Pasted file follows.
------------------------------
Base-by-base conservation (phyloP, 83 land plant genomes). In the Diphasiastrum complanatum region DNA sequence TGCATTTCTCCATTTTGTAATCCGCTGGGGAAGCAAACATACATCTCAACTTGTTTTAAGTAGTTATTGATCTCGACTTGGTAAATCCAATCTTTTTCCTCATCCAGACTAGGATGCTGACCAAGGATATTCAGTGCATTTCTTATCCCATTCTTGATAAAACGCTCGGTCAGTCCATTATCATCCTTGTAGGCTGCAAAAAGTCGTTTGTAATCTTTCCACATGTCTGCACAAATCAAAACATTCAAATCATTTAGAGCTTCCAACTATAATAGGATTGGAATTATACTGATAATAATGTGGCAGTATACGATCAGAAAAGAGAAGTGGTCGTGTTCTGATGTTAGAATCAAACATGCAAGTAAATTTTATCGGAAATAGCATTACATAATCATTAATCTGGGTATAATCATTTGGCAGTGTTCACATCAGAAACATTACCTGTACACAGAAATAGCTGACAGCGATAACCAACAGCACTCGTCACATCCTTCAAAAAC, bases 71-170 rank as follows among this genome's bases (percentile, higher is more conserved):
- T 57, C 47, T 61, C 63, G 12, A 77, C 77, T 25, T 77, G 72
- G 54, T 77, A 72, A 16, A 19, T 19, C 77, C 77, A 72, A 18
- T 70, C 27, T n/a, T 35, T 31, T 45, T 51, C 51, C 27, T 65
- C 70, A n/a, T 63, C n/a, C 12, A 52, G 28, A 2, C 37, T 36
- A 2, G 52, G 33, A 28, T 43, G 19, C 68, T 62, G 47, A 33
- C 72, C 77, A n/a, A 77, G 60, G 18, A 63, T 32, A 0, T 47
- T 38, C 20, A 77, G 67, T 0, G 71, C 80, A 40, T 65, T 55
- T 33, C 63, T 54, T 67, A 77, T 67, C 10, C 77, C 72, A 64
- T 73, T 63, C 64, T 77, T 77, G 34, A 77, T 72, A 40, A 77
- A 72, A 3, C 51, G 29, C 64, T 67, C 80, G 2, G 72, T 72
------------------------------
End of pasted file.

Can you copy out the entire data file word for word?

Base-by-base conservation (phyloP, 83 land plant genomes). In the Diphasiastrum complanatum region DNA sequence TGCATTTCTCCATTTTGTAATCCGCTGGGGAAGCAAACATACATCTCAACTTGTTTTAAGTAGTTATTGATCTCGACTTGGTAAATCCAATCTTTTTCCTCATCCAGACTAGGATGCTGACCAAGGATATTCAGTGCATTTCTTATCCCATTCTTGATAAAACGCTCGGTCAGTCCATTATCATCCTTGTAGGCTGCAAAAAGTCGTTTGTAATCTTTCCACATGTCTGCACAAATCAAAACATTCAAATCATTTAGAGCTTCCAACTATAATAGGATTGGAATTATACTGATAATAATGTGGCAGTATACGATCAGAAAAGAGAAGTGGTCGTGTTCTGATGTTAGAATCAAACATGCAAGTAAATTTTATCGGAAATAGCATTACATAATCATTAATCTGGGTATAATCATTTGGCAGTGTTCACATCAGAAACATTACCTGTACACAGAAATAGCTGACAGCGATAACCAACAGCACTCGTCACATCCTTCAAAAAC, bases 71-170 rank as follows among this genome's bases (percentile, higher is more conserved):
- T 57, C 47, T 61, C 63, G 12, A 77, C 77, T 25, T 77, G 72
- G 54, T 77, A 72, A 16, A 19, T 19, C 77, C 77, A 72, A 18
- T 70, C 27, T n/a, T 35, T 31, T 45, T 51, C 51, C 27, T 65
- C 70, A n/a, T 63, C n/a, C 12, A 52, G 28, A 2, C 37, T 36
- A 2, G 52, G 33, A 28, T 43, G 19, C 68, T 62, G 47, A 33
- C 72, C 77, A n/a, A 77, G 60, G 18, A 63, T 32, A 0, T 47
- T 38, C 20, A 77, G 67, T 0, G 71, C 80, A 40, T 65, T 55
- T 33, C 63, T 54, T 67, A 77, T 67, C 10, C 77, C 72, A 64
- T 73, T 63, C 64, T 77, T 77, G 34, A 77, T 72, A 40, A 77
- A 72, A 3, C 51, G 29, C 64, T 67, C 80, G 2, G 72, T 72